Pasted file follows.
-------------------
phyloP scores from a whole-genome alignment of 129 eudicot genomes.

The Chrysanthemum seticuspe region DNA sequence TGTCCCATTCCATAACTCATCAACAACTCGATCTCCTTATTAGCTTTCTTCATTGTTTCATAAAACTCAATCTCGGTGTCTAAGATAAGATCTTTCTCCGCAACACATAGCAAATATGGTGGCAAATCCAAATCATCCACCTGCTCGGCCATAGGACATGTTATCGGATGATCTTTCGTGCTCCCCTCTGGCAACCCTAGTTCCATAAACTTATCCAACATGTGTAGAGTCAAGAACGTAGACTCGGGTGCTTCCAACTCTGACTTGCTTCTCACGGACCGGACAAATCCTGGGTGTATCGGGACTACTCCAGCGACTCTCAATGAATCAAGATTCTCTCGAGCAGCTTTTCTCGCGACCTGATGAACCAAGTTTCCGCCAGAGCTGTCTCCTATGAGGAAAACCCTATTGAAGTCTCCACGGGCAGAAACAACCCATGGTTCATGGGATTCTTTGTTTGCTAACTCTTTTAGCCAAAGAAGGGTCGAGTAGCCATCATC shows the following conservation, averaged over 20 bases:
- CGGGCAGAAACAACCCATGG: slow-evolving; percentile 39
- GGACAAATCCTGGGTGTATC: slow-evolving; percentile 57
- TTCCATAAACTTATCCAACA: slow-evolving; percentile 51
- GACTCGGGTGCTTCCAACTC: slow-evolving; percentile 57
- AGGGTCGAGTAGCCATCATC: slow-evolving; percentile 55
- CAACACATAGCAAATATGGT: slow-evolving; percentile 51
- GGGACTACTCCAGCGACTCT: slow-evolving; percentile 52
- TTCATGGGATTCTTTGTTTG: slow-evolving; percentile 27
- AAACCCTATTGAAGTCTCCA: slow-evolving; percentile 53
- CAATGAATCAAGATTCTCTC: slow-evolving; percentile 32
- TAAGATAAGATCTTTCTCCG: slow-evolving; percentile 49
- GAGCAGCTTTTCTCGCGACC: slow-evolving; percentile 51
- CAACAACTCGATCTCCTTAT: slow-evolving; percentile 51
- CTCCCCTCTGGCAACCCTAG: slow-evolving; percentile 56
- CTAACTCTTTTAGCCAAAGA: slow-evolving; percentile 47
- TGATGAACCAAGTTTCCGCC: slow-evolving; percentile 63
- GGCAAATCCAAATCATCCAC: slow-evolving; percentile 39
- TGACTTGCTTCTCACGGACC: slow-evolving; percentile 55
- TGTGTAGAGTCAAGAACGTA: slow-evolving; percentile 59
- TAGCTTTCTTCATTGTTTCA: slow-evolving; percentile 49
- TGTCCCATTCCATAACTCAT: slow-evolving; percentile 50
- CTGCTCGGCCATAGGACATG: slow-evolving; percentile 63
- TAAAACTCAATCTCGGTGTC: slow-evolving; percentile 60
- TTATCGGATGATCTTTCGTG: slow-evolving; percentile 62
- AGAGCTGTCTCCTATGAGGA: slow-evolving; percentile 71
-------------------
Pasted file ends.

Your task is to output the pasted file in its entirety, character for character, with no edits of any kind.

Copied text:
phyloP scores from a whole-genome alignment of 129 eudicot genomes.

The Chrysanthemum seticuspe region DNA sequence TGTCCCATTCCATAACTCATCAACAACTCGATCTCCTTATTAGCTTTCTTCATTGTTTCATAAAACTCAATCTCGGTGTCTAAGATAAGATCTTTCTCCGCAACACATAGCAAATATGGTGGCAAATCCAAATCATCCACCTGCTCGGCCATAGGACATGTTATCGGATGATCTTTCGTGCTCCCCTCTGGCAACCCTAGTTCCATAAACTTATCCAACATGTGTAGAGTCAAGAACGTAGACTCGGGTGCTTCCAACTCTGACTTGCTTCTCACGGACCGGACAAATCCTGGGTGTATCGGGACTACTCCAGCGACTCTCAATGAATCAAGATTCTCTCGAGCAGCTTTTCTCGCGACCTGATGAACCAAGTTTCCGCCAGAGCTGTCTCCTATGAGGAAAACCCTATTGAAGTCTCCACGGGCAGAAACAACCCATGGTTCATGGGATTCTTTGTTTGCTAACTCTTTTAGCCAAAGAAGGGTCGAGTAGCCATCATC shows the following conservation, averaged over 20 bases:
- CGGGCAGAAACAACCCATGG: slow-evolving; percentile 39
- GGACAAATCCTGGGTGTATC: slow-evolving; percentile 57
- TTCCATAAACTTATCCAACA: slow-evolving; percentile 51
- GACTCGGGTGCTTCCAACTC: slow-evolving; percentile 57
- AGGGTCGAGTAGCCATCATC: slow-evolving; percentile 55
- CAACACATAGCAAATATGGT: slow-evolving; percentile 51
- GGGACTACTCCAGCGACTCT: slow-evolving; percentile 52
- TTCATGGGATTCTTTGTTTG: slow-evolving; percentile 27
- AAACCCTATTGAAGTCTCCA: slow-evolving; percentile 53
- CAATGAATCAAGATTCTCTC: slow-evolving; percentile 32
- TAAGATAAGATCTTTCTCCG: slow-evolving; percentile 49
- GAGCAGCTTTTCTCGCGACC: slow-evolving; percentile 51
- CAACAACTCGATCTCCTTAT: slow-evolving; percentile 51
- CTCCCCTCTGGCAACCCTAG: slow-evolving; percentile 56
- CTAACTCTTTTAGCCAAAGA: slow-evolving; percentile 47
- TGATGAACCAAGTTTCCGCC: slow-evolving; percentile 63
- GGCAAATCCAAATCATCCAC: slow-evolving; percentile 39
- TGACTTGCTTCTCACGGACC: slow-evolving; percentile 55
- TGTGTAGAGTCAAGAACGTA: slow-evolving; percentile 59
- TAGCTTTCTTCATTGTTTCA: slow-evolving; percentile 49
- TGTCCCATTCCATAACTCAT: slow-evolving; percentile 50
- CTGCTCGGCCATAGGACATG: slow-evolving; percentile 63
- TAAAACTCAATCTCGGTGTC: slow-evolving; percentile 60
- TTATCGGATGATCTTTCGTG: slow-evolving; percentile 62
- AGAGCTGTCTCCTATGAGGA: slow-evolving; percentile 71